Amplified Backstage: maturing beer knowledge with some ‘teen spirit’
by VICTORIA DAVIS
Published - 07/24/18 - 08:06 AM | 2406 views | 0 0 comments | 36 36 recommendations | email to a friend | print
Amplified Backstage is located at 4150 Mission Blvd., Suite 105, just below Amplified Ale Works Kitchen & Beer Garden.
Amplified Backstage is located at 4150 Mission Blvd., Suite 105, just below Amplified Ale Works Kitchen & Beer Garden.
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Most music enthusiasts can remember, at some point during those awkward teenage years, owning an abnormally large poster of their favorite band, whether it be a David Bowie red and blue lightning bolt, a psychedelic graphic of Jimi Hendrix or the dripping tongue of The Rolling Stones. At Alex Pierson’s brewery, Amplified Backstage (4150 Mission Boulevard, Suite 105), their poster shrine of choice is a 12-by-30-foot mural of Nirvana, located on the interior wall of the tasting room.

“We didn’t exactly want to copy the teenage bedroom aesthetic, but I guess in a way we did because it’s more of an early 90s feel while paying homage to growing up,” said Pierson. “That was sort of the inspiration for lining the bar with tapes and having all the blacklight posters.”

Over 2,000 music cassette tapes are nestled under the bar with a hand-crafted amp behind the counter. Guests can peruse the tapes, pick their favorite and have it played upon request. This is designer Aubree Miller’s favorite Backstage feature. Before doing PR, marketing and branding for Amplified, Miller worked in music marketing and spent a lot of time backstage while touring with various bands. That experience is what inspired her design for Amplified Backstage.

“It’s meant to feel like a hangout and capture that ‘calm before the storm’ feel right before a band goes onstage,” said Miller. "The back of the stage is where you gather yourself and collect all your emotions before you go out and perform. That was my inspiration. This is a place to relax, cool down, hangout with your close friends and have a beer before you go and tackle the rest of your day.”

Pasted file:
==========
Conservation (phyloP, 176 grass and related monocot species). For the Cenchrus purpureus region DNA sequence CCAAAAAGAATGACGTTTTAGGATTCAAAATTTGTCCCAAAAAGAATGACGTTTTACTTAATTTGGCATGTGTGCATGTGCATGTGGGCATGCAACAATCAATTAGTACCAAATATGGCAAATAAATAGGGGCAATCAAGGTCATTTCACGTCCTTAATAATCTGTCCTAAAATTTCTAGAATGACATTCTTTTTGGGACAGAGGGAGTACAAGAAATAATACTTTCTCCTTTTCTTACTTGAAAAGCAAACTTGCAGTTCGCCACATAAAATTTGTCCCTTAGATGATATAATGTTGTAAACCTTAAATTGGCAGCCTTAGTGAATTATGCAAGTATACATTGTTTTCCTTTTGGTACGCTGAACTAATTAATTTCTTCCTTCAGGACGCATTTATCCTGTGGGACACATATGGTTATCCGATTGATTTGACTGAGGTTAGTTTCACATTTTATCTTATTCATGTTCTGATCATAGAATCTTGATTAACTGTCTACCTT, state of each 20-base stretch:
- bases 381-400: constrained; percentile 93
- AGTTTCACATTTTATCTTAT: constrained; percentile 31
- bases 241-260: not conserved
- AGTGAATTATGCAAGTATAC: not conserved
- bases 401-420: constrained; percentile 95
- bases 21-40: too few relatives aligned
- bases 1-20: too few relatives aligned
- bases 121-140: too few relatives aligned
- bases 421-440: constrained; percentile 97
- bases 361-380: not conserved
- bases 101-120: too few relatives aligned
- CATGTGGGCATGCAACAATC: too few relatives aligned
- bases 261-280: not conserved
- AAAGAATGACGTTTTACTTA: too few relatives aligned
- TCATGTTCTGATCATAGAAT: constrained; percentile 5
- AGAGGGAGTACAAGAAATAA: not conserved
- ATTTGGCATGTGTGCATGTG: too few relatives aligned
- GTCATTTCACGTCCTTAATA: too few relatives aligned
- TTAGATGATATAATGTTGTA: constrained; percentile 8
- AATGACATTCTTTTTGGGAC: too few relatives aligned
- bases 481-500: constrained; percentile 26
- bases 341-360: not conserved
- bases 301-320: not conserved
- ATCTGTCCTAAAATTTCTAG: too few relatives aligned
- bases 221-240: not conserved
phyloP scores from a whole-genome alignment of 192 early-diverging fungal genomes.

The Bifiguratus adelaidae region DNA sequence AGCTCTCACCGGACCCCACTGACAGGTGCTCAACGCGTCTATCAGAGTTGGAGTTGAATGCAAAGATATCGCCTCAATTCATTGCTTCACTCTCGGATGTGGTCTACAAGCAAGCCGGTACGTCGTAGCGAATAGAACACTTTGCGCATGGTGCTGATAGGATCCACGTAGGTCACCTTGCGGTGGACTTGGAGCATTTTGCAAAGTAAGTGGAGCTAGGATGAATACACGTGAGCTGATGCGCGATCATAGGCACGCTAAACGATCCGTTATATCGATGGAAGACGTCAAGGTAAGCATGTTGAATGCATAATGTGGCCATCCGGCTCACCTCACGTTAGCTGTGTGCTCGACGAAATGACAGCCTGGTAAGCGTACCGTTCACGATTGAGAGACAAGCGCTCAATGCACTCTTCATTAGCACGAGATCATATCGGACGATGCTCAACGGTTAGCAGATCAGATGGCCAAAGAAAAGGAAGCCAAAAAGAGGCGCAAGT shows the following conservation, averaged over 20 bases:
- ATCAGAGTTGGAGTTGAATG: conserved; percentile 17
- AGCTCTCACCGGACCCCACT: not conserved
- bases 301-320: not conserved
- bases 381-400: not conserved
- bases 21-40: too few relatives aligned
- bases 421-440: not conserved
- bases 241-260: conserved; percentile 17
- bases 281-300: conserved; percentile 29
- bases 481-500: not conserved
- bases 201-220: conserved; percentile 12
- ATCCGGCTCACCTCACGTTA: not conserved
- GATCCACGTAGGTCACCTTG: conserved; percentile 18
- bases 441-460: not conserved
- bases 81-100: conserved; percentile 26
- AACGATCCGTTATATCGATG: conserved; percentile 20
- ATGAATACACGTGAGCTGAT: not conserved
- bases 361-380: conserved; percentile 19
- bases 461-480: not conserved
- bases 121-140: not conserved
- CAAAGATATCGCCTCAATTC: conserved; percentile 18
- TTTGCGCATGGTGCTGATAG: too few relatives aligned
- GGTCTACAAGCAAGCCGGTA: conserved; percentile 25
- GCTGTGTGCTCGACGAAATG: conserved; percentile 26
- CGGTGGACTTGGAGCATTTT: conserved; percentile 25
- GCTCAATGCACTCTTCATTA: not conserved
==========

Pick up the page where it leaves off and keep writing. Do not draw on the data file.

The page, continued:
Backstage, which opened just this past April, is an extension of Amplified Ale Works Kitchen & Beer Garden, located just upstairs of the tasting room. The brewery was founded in 2012 by Pierson and his business partner JC Hill while they were searching for a new location for their previously owned restaurant, California Kebab. For a year, Pierson and Hill brewed beer in their garage while their employees—who had formed a band—provided musical entertainment. When a space finally opened up, the group decided to turn their kebab business into a brewery that honored their love of the music.

“JC and I became friends by going to concerts together in college too, so the name Amplified just naturally fit,” said Pierson. “We figured, ‘Hey we’ve been doing this for over a year in the garage, let’s take a stab at it.’”

Though they saturated the space with punk band paraphernalia, from Red Hot Chili Peppers posters to electric guitar cup holders, it wasn’t until Amplified opened up Backstage downstairs, and the Department of Alcoholic Beverage Control removed the live music restriction, that the brewery was able to host their beloved punk rock concerts.

“Our end goal was always to have bands come in and play live shows,” said Miller. “The venue holds up to 50 people so, when we have a show, it’s very intimate and you’re right there with the band. Plus, we have a lot of rock history embedded in Amplified that people aren’t always aware of.”

The band photos of Nirvana, Red Hot Chili Peppers and, at their Miramar location, Bad Brains are originals by Miller’s close friend Krk Dominguez, photographer and punk rock archivist. Amplified has also can-collaborated with local bands Low Volts, The Bombpops, The Routine and TJ punk band DFMK to create new craft beers named after the groups, like “Bomb Hops” and “Electric Chair.”

The next show lined up for Amplified is their anniversary concert November 2, though they hope to get more shows on the schedule in the meantime.

“We’ve had a limited amount of shows because we don’t want to blast out the neighbors,” said Pierson.

“We’d eventually like to do weekly concerts and some secret shows,” added Miller. “We want to supply good entertainment and good beers to the local communities, as well as offer a venue for touring and local bands to get out their name. It’s really a labor of love.”

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